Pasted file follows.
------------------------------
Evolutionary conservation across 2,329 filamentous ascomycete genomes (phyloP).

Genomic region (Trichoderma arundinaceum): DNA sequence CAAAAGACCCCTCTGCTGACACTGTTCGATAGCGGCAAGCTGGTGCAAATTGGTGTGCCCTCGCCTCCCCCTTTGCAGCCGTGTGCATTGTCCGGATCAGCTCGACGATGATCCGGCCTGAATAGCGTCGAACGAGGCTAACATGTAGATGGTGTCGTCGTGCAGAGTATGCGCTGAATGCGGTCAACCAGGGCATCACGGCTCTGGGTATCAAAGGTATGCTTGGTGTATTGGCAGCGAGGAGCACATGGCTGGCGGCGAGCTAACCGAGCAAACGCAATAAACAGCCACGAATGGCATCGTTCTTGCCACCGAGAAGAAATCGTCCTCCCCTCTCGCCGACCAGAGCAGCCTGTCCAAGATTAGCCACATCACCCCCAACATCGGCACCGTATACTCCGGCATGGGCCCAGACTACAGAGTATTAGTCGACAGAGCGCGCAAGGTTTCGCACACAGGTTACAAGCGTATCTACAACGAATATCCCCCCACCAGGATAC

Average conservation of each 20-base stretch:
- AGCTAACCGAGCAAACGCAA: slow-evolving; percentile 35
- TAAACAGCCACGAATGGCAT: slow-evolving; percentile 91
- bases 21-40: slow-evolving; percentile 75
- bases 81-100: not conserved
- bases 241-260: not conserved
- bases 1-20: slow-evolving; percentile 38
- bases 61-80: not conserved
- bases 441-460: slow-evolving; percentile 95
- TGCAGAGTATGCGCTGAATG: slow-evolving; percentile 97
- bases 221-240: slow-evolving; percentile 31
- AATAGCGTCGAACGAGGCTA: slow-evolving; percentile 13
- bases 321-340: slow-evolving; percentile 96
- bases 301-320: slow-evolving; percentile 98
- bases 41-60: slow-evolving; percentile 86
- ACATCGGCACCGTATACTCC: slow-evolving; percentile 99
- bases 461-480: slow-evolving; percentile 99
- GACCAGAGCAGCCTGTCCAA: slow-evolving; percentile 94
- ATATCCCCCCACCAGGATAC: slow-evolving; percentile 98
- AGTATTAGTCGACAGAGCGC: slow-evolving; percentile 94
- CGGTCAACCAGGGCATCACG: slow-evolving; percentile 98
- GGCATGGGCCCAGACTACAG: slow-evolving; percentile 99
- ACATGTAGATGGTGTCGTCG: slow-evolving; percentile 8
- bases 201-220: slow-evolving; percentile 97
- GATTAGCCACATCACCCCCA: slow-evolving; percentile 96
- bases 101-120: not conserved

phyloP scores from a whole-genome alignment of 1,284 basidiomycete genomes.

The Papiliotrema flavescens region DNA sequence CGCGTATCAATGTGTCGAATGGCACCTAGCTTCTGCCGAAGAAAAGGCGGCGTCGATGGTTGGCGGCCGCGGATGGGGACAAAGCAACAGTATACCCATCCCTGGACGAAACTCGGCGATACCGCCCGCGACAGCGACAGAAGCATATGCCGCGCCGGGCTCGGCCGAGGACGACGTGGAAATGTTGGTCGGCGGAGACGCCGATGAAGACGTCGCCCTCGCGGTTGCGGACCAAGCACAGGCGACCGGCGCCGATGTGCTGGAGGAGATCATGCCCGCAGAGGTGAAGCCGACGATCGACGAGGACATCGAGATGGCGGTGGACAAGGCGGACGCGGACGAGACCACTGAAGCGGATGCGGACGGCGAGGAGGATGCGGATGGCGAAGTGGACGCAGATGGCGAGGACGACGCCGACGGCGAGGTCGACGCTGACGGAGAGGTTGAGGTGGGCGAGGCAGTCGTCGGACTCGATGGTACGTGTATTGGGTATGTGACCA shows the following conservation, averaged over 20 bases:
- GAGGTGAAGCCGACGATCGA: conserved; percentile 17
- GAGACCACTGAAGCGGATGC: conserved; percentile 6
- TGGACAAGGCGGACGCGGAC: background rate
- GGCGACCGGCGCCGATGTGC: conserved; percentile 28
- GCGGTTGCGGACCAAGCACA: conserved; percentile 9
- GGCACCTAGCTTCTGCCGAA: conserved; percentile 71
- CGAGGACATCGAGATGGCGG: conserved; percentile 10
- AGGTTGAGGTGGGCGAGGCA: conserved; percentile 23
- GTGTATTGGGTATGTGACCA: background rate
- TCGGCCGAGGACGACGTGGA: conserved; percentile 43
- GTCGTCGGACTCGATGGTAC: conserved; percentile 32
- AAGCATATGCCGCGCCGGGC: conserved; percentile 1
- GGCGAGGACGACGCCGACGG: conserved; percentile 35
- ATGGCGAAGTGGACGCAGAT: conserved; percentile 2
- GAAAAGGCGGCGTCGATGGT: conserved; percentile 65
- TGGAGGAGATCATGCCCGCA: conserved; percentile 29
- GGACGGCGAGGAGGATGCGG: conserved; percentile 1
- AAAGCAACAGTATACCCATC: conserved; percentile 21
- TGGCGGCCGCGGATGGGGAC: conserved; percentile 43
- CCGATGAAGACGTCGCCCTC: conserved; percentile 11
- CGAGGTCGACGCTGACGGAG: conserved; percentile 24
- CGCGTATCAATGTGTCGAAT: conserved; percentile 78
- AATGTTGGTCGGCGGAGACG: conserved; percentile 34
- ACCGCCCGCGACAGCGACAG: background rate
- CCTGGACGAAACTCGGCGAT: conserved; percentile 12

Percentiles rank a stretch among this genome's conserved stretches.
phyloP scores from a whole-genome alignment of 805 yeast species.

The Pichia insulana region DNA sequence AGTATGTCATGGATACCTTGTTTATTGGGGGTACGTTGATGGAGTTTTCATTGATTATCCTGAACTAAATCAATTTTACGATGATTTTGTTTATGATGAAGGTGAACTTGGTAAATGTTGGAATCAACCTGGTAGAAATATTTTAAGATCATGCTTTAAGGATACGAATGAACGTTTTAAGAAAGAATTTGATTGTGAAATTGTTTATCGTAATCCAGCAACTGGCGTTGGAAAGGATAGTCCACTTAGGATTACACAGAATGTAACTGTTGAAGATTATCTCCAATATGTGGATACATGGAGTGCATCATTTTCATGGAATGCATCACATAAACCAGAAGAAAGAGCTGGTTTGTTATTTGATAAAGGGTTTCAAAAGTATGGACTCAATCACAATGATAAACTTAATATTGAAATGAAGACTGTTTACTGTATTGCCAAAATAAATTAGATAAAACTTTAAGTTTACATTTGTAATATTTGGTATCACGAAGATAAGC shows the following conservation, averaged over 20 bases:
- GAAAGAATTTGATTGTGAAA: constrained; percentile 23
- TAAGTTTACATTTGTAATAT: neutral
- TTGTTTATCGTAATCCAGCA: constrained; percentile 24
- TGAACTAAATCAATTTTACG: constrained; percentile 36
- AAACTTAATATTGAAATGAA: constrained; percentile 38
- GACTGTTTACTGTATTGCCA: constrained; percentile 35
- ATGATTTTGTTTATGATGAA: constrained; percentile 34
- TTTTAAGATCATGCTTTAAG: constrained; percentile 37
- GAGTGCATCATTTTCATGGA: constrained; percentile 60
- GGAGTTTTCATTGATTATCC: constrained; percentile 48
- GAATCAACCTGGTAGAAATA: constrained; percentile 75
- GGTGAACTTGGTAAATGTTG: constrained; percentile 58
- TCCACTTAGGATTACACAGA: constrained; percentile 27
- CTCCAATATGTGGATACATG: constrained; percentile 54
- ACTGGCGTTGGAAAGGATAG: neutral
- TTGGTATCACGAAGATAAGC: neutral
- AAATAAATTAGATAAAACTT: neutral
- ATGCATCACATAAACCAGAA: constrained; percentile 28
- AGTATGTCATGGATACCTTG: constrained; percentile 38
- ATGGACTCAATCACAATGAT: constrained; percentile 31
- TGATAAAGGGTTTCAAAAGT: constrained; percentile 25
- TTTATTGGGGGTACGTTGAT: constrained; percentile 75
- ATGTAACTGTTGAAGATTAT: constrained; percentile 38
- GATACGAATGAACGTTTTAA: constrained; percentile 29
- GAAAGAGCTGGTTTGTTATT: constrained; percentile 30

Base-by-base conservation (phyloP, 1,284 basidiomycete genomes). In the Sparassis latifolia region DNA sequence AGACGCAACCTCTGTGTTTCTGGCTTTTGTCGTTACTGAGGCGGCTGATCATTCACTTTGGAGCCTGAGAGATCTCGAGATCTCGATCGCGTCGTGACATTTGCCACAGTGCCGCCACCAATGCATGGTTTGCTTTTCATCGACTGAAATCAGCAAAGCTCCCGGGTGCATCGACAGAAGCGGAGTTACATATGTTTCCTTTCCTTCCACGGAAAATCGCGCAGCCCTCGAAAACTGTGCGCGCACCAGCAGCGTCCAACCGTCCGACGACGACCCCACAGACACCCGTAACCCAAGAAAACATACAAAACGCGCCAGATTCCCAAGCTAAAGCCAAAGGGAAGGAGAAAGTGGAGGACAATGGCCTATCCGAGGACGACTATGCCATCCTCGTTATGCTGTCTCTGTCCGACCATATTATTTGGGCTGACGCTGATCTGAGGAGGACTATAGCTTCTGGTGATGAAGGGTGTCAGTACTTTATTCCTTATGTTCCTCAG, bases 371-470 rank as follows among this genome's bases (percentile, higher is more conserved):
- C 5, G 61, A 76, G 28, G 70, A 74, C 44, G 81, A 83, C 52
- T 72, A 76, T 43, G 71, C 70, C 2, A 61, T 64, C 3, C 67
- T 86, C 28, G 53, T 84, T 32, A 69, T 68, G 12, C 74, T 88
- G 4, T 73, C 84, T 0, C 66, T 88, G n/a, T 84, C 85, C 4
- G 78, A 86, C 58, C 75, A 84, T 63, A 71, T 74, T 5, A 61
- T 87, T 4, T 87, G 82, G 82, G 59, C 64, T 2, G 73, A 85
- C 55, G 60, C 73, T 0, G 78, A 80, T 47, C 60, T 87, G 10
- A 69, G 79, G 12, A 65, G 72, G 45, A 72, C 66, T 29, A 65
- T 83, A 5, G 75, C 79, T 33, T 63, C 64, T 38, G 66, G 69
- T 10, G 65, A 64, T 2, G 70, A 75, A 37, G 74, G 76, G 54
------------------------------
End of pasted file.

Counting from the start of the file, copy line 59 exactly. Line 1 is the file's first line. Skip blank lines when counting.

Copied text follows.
- GAAAGAATTTGATTGTGAAA: constrained; percentile 23